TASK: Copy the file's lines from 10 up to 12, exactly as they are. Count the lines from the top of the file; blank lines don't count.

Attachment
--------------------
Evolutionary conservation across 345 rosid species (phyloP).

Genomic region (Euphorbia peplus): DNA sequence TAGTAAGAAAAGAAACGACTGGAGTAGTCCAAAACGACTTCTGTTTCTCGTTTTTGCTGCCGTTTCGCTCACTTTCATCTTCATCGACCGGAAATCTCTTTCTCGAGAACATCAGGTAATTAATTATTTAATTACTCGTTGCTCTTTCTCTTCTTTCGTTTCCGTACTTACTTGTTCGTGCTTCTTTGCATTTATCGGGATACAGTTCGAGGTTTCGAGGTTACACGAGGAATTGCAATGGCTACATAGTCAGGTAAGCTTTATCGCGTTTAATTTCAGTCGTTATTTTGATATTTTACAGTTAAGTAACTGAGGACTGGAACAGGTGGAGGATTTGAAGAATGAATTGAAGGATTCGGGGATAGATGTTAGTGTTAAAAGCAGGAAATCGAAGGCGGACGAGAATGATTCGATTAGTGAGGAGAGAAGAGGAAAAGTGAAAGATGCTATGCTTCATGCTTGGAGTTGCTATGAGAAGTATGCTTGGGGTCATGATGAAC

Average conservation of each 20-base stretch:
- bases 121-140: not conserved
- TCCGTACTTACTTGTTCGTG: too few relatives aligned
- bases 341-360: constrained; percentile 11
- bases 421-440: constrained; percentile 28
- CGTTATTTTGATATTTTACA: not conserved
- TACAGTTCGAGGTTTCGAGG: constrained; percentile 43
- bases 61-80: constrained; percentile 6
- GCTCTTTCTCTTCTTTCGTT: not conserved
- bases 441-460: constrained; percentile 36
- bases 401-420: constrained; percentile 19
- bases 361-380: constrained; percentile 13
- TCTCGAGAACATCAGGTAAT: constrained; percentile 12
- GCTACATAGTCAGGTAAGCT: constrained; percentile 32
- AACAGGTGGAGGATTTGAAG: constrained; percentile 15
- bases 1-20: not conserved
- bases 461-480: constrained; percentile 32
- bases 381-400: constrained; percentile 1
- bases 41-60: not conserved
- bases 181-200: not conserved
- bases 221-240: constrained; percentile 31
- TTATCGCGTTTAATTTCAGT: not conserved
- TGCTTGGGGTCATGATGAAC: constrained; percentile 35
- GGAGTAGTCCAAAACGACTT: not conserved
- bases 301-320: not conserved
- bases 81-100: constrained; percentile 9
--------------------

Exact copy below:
- bases 61-80: constrained; percentile 6
- GCTCTTTCTCTTCTTTCGTT: not conserved
- bases 441-460: constrained; percentile 36